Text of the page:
In the time of King David, the tribe of Issachar produced shrewd warriors “who understood the times and knew what Israel should do” (1 Chron 12:32). In a similar way, we need to become wise people whose faith interacts with the world. I pray this email gives you greater insight, so that you may continue the tradition of Issachar.

Disclaimer

Chi Alpha is not a partisan organization. To paraphrase another minister: we are not about the donkey’s agenda and we are not about the elephant’s agenda — we are about the Lamb’s agenda. Having said that, I read widely (in part because I believe we should aspire to pass the ideological Turing test and in part because I do not believe I can fairly say “I agree” or “I disagree” until I can say “I understand”) and may at times share articles that have a strong partisan bias simply because I find the article stimulating. The upshot: you should not assume I agree with everything an author says in an article I mention, much less things the author has said in other articles (although if I strongly disagree with something in the article I’ll usually mention it). And to the extent you can discern my opinions, please understand that they are my own and not necessarily those of Chi Alpha or any other organization I may be perceived to represent. Also, remember that I’m not reporting news — I’m giving you a selection of things I found interesting. There’s a lot happening in the world that’s not making an appearance here because I haven’t found stimulating articles written about it. If this was forwarded to you and you want to receive future emails, sign up here. You can also view the archives.

Things Glen Found Interesting, Volume 358

On Fridays I share articles/resources about broad cultural, societal and theological issues. Be sure to see the explanation and disclaimers at the bottom. I welcome your suggestions. If you read something fascinating please pass it my way.

This is volume 358, a number whose base 3 representation ends in its base 7 representation. 3583 is 111021, and 3587 is 1021.

Things Glen Found Interesting

  1. The Culture War That More Christians Should Be Fighting (Tish Harrison Warren, New York Times): “But the people who debate the morality (or lack thereof) of Disney or Hobby Lobby rarely discuss how much paid time off these companies provide employees or whether they pay a living wage or what the wealth disparity is between their top and bottom earners or whether they have adequate maternity leave policies or how much a corporation financially gives back to a community.” Recommended by a student.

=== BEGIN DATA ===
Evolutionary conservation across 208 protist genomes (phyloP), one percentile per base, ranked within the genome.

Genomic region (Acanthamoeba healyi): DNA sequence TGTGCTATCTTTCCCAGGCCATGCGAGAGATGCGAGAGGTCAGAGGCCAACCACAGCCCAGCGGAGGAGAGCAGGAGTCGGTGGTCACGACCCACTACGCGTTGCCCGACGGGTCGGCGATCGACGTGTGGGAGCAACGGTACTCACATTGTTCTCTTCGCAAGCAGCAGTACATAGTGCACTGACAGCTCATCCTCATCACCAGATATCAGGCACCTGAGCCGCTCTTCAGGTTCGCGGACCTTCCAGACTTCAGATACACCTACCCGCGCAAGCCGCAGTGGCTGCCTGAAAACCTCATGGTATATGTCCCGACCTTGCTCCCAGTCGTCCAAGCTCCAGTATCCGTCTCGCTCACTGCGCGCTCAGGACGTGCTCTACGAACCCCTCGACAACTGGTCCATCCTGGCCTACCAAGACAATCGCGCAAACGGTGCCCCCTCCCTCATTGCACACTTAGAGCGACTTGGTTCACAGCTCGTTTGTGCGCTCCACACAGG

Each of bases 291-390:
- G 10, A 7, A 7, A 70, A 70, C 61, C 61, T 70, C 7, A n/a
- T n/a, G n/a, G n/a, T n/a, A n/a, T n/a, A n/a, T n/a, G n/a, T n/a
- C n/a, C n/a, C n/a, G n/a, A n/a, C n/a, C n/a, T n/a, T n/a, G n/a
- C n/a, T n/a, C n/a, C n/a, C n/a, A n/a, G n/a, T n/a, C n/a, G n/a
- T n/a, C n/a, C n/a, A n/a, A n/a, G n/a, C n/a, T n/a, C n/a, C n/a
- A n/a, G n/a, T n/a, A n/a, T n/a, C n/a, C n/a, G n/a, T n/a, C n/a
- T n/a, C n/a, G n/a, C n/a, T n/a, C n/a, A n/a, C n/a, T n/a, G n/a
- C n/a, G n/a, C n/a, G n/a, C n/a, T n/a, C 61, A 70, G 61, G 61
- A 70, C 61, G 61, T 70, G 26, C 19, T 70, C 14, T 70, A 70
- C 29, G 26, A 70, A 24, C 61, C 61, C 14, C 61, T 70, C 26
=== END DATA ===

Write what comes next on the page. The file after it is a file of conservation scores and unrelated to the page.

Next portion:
2. The Surprising Case for Marrying Young (W. Bradford Wilcox, Institute for Family Studies): “Our analyses indicate that religious men and women who married in their twenties without cohabiting first — a pattern which describes Joey and Samantha’s path to the altar to a ‘T’ — have the lowest odds of divorce in America today.”
  3. I should have loved biology (James Somers, personal blog): “In the textbooks, astonishing facts were presented without astonishment. Someone probably told me that every cell in my body has the same DNA. But no one shook me by the shoulders, saying how crazy that was.”
  4. Concerning abortion and the Supreme Court:
    • Christians Should Rejoice Over Dobbs (Carl Trueman, First Things): “Nobody of whom I am aware, for example, regards the liberation of Auschwitz in 1945 as a morally ambiguous thing. No child freed that day was particularly concerned that his liberators were members of the Red Army, acting on Stalin’s orders. Yet the Red Army was engaged in a military action that, in the long term, would lead to the notorious Iron Curtain dividing Europe. Nobody regards the fall of Hitler as a morally ambiguous thing, even though it was only made possible by the Americans and the British striking a deal with Joseph Stalin. Yes, Trump is obnoxious, but he isn’t Stalin, and he did deliver on the abortion issue. Dobbs is a moment for joy.”
    • Here’s the Surprising Backstory of the Downfall of Roe v. Wade (Mark Hemingway, Real Clear Investigations): “…conservative activists have long argued the pro-life movement was a moral cause on par with the civil rights movement – and ignoring the strategies commonly used to get the Supreme Court’s attention would amount to unilateral disarmament in a lot of important legal battles.”